Profiling ICalendar for Transactions
Sunday, April 24, 2011 at 09:28AM
Toby Considine

The WS-Calendar specification, soon finishing its second public review, is semantically rich and supports lots of historical complexity while being designed for further extensibility. It is readily backward compatible with all existing calendar applications. The remaining problem is that this optionality, this diversity, can make it difficult to validate information exchanges for specific purposes. Today in meeting, we discussed the approaches to developing profiles of WS-Calendar for use in specific interfaces, say, those between enterprise and building systems, or in high-speed transactions such as in smart market interactions.

The iCalendar specification itself is only loosely bound with minimal validations. A Structural validation of the incoming XML is not enough to assure its suitability for a particular purpose. Additional code is required to augment schema checks with additional required validations. These validations serve to prevent errors when the data is received by applications or components that expect the information to comply with business content validation rules. If the validation rules are written in code, they are likely to be inside the application. Rules in the application are less likely to be shared. We need common, shared validation rules.

We have three approaches on the table.

In one approach, we declare the work, with all its optionality, to date to be a Platform Specific Model (PSM). Underlying this PSM is a not yet defined Platform Independent Model (PIM). The PIM defines minimal information exchanges that must be common to all conforming specifications. The PIM and the PSM are both expressed in UML, and through the UML, we can recognize the alignments we need to define simple XML transformations (XSLT) between PIM-compliant exchanges. Bill Cox has been exploring this approach.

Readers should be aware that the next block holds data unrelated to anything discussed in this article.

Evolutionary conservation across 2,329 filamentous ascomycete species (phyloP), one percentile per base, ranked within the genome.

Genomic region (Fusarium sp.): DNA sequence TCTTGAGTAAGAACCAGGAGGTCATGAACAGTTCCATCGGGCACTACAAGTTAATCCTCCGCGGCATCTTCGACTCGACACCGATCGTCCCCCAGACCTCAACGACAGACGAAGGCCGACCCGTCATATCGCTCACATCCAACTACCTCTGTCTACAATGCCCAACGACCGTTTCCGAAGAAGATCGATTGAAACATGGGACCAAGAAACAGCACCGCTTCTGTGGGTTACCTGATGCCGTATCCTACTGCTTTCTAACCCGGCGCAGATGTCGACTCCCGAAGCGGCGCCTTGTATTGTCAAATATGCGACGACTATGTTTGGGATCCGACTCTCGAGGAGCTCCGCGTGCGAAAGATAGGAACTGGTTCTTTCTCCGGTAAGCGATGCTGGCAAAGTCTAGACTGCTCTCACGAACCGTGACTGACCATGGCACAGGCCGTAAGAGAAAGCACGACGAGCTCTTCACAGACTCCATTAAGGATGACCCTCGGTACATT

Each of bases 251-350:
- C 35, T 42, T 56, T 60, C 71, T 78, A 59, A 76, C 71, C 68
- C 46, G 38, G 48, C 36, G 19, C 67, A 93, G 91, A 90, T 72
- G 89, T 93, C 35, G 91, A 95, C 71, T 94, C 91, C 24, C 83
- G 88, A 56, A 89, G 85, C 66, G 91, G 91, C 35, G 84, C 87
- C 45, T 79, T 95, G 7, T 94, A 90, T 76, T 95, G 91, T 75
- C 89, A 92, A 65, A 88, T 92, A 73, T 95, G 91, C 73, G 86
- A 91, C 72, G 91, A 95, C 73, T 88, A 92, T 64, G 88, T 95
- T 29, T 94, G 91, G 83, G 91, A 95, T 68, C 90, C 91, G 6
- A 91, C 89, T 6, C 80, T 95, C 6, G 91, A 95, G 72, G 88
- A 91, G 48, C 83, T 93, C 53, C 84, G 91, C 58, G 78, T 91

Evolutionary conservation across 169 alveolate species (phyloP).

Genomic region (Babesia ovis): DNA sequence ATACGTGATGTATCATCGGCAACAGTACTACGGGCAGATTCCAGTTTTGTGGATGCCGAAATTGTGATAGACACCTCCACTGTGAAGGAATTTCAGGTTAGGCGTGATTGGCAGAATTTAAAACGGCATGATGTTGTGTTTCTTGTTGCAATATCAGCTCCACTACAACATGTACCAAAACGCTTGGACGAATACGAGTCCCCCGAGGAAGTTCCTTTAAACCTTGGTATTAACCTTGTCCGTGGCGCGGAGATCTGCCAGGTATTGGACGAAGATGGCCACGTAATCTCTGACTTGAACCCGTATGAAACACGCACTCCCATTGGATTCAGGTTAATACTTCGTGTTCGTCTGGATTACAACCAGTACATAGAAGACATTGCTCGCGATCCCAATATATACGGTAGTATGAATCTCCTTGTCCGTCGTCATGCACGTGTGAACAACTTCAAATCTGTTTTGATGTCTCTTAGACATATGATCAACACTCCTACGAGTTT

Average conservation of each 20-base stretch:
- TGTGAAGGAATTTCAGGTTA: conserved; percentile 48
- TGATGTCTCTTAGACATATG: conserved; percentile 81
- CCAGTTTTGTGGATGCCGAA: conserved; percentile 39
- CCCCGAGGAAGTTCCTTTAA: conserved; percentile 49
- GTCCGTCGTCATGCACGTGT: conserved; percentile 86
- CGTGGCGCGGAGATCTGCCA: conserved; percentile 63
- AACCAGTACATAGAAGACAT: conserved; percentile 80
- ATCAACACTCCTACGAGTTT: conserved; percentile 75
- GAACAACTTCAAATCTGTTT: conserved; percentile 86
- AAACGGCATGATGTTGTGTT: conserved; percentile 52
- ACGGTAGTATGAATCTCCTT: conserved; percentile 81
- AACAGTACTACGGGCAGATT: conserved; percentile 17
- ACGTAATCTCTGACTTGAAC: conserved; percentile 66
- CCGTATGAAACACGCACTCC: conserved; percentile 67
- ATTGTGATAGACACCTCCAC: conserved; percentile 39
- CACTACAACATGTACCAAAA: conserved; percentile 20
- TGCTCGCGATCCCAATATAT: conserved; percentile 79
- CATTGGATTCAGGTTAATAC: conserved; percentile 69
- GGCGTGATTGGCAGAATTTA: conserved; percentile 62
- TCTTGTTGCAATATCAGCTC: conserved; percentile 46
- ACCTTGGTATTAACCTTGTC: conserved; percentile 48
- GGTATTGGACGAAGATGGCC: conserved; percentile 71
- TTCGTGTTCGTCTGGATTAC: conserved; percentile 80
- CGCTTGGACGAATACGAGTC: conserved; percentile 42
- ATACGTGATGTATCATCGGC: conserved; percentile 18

Another approach is to build on Content Assembly Mechanisms (CAM) to define a schema dictionary that defines the restrictions. CAM can then create the schemas we need from merging the application and the base or full schema. This is yet another application, but it is open source and the approach is being standardized in OASIS and on SourceForge.

Yet another approach is the profiling done by GML to restrict geospatial schemas for individual spaces. This appears to use some sort of substitution schema files, but I cannot say yet whether that is all they are doing.

Article originally appeared on New Daedalus (http://www.newdaedalus.com/).
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